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Mat-Su EMS chief resigns amid investigation of 3 top officials

  • Author: Zaz Hollander
  • Updated: September 28, 2016
  • Published April 6, 2015

PALMER -- The top Matanuska-Susitna Borough official for emergency medical services has resigned amid a major shake-up of emergency response in the Valley.

Clint Vardeman, who directs the borough's roughly 200 ambulance-based emergency responders, tendered his resignation in a letter Monday and more upheaval is likely to follow.

Vardeman is one of three top borough EMS officials placed on administrative leave in late March. The other two are Brian Wallace, the head of EMS services for the borough's urbanized core area around Wasilla and Palmer, and Gene Wiseman, who heads up medical response for rural Mat-Su.

The borough was not publicly releasing information Monday about Wallace's and Wiseman's status.

The borough's top emergency director is already gone. Dennis Brodigan, who led the borough's Department of Emergency Services, worked his last day as director on Wednesday. Brodigan resigned last month, citing personal reasons. He had offered to work through mid-May to help the department through the ongoing budget process. The department oversees medics as well as fire and rescue responders -- more than 500 in all.

The borough last week named Bill Gamble, the fire chief in Big Lake and Meadow Lakes, as Brodigan's interim replacement.

The three administrative leaves -- but not Brodigan's departure -- were triggered by an internal investigation that started with a class-action grievance filed by the emergency responders' union in February, borough officials said.

The investigation centers on what Assistant Borough Manager George Hays described Friday as "a lack of confidence in their abilities to lead." During the investigation, the borough interviewed 21 people in all, 17 of them union members.

Hays declined to provide specifics and wasn't available Monday for additional comment.

Borough Manager John Moosey said Monday that Vardeman's letter was not in response to an ultimatum from the borough to quit or be fired. Moosey said Vardeman and Brodigan served borough emergency services well in challenging times.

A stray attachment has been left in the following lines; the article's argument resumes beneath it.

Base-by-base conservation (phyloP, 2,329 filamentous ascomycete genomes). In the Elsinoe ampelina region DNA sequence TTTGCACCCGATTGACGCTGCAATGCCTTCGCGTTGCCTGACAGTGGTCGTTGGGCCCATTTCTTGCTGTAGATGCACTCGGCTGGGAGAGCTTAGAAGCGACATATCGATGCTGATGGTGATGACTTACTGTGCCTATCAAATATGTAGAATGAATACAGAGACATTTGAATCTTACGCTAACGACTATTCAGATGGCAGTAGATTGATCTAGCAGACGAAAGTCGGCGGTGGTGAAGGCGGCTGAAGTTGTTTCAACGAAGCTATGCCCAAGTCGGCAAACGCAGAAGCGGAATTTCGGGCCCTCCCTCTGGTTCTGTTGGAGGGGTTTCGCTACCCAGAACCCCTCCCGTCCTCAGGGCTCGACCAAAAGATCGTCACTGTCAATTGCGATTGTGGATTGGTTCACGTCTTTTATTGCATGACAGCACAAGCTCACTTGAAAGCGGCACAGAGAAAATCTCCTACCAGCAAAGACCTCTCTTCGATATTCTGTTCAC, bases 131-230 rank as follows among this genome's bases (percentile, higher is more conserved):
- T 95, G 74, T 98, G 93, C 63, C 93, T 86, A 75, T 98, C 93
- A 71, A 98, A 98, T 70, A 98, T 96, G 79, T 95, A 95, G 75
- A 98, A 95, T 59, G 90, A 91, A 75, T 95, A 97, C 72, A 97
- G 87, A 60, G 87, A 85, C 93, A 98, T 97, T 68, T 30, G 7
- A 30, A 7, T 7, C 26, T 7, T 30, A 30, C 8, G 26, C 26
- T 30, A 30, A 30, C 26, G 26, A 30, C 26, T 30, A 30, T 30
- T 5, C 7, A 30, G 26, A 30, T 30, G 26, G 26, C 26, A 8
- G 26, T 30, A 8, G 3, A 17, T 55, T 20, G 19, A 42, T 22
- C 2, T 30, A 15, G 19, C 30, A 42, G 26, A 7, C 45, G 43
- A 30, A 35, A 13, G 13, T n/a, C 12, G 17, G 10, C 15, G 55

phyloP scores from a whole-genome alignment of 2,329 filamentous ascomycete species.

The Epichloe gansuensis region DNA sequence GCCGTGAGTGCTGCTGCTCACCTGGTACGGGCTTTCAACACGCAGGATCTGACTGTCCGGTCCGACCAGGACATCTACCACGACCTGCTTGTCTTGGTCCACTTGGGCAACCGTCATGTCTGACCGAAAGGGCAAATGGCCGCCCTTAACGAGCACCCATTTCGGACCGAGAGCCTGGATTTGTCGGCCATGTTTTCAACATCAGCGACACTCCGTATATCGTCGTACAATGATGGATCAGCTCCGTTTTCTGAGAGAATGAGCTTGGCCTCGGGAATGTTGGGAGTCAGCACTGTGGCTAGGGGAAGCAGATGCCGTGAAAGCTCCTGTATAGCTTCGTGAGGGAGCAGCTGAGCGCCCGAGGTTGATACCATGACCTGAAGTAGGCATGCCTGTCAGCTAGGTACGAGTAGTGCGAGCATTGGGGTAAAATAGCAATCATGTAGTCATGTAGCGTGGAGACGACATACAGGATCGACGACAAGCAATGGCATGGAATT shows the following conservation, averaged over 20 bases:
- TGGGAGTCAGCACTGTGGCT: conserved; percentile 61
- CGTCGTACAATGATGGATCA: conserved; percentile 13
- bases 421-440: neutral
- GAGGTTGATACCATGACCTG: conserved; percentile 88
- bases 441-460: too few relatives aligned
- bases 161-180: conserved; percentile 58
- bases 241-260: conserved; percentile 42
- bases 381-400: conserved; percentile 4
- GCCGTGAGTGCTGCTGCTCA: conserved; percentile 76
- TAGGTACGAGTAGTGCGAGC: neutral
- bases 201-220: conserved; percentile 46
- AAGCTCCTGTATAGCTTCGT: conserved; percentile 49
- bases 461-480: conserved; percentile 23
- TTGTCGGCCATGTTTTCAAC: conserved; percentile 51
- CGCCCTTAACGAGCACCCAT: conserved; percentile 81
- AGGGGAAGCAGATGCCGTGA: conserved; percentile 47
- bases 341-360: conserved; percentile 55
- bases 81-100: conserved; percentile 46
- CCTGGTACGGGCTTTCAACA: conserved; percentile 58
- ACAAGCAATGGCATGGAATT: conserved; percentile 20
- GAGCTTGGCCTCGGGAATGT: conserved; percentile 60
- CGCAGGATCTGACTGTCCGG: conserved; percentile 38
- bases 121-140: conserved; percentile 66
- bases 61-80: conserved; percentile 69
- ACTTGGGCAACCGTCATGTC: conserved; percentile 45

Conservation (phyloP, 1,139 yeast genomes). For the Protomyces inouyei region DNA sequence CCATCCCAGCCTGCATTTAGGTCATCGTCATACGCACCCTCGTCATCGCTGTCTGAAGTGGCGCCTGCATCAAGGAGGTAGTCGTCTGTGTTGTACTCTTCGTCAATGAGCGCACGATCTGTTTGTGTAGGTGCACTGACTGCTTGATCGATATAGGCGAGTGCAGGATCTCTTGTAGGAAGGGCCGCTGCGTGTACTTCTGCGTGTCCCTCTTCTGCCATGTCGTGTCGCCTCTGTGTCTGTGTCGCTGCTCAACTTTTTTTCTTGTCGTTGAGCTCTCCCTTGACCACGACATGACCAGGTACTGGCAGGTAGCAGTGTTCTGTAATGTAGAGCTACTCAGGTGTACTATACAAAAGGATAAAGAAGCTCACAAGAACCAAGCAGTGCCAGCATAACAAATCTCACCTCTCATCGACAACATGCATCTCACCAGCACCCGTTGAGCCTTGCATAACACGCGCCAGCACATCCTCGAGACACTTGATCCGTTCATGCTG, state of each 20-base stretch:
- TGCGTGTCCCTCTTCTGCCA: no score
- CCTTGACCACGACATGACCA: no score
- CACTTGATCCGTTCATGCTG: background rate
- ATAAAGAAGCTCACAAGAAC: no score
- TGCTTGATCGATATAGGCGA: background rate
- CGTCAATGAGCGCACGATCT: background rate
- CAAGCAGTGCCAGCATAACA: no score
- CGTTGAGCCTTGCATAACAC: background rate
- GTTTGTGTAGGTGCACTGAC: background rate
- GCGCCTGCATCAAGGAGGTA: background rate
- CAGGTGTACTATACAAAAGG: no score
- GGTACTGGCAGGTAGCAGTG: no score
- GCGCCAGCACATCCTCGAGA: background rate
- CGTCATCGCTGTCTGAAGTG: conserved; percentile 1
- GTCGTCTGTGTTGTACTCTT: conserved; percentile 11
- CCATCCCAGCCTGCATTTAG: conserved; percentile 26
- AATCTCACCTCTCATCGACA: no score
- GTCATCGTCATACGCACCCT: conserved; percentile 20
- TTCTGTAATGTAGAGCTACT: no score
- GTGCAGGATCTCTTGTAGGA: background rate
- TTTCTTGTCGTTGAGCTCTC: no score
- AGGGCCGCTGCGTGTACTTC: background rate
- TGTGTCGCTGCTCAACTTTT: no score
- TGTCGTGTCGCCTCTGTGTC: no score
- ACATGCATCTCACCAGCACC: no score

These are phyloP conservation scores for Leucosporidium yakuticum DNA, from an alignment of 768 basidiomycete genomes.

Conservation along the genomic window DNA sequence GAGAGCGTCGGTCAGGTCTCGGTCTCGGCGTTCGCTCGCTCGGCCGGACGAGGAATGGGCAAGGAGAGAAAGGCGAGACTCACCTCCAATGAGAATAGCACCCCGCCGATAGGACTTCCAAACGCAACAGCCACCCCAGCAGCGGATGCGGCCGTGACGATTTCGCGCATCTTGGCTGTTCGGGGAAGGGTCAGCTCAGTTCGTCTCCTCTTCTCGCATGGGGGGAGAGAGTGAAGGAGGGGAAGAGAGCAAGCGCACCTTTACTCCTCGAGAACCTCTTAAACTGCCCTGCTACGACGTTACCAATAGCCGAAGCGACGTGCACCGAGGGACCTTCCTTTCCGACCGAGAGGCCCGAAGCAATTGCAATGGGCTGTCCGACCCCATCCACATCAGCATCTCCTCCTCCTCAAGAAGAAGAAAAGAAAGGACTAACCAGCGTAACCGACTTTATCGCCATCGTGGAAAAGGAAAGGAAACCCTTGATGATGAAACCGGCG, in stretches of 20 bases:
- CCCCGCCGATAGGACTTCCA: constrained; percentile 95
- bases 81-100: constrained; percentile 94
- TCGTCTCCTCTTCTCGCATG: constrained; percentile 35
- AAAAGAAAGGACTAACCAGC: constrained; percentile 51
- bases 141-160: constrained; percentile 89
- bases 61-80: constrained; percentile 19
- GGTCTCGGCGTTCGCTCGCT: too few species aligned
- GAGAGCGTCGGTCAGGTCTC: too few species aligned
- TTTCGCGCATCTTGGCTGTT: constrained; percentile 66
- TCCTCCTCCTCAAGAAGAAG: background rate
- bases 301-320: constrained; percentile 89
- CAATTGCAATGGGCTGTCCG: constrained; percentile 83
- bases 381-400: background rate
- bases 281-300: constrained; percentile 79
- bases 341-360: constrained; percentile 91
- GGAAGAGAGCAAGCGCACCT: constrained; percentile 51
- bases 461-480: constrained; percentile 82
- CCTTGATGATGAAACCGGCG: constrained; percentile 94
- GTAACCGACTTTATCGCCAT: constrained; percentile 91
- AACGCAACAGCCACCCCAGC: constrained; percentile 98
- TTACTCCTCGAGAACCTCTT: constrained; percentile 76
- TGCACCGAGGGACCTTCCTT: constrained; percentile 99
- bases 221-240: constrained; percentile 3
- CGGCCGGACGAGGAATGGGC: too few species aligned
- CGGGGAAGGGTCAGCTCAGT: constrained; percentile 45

"We're looking for the next step in performance and leadership in that department," Moosey said.

The borough EMS corps has been in flux lately. Emergency calls in the Mat-Su, a place the size of West Virginia, are increasing annually as the borough scrambles to respond. Officials in January 2014 enacted a 29.5-hour weekly cap for just over 100 paid, on-call responders in response to potential Alaska Public Employees' Retirement System and health care costs. Full-time staff medics work long hours making sure ambulances are fully staffed or in close proximity to emergencies, though they also earn ample overtime.

Union shop steward Jake Boothby, a borough fire code official, did not reply to a request for comment.

Vardeman's resignation is effective April 20, according to his letter. He provided no explanation for his departure but praised numerous colleagues and said the borough "will be losing decades of dedicated experience" if Wallace and Wiseman leave public service.

"It has been an honor to work with the dedicated emergency services responders, both full time and on call," Vardeman wrote. "They are all dedicated people who put themselves in harms' way daily to make the Borough a safer and healthier place to live."

Casey Cook, the borough's emergency manager in charge of disaster planning, was named Vardeman's interim replacement last month.

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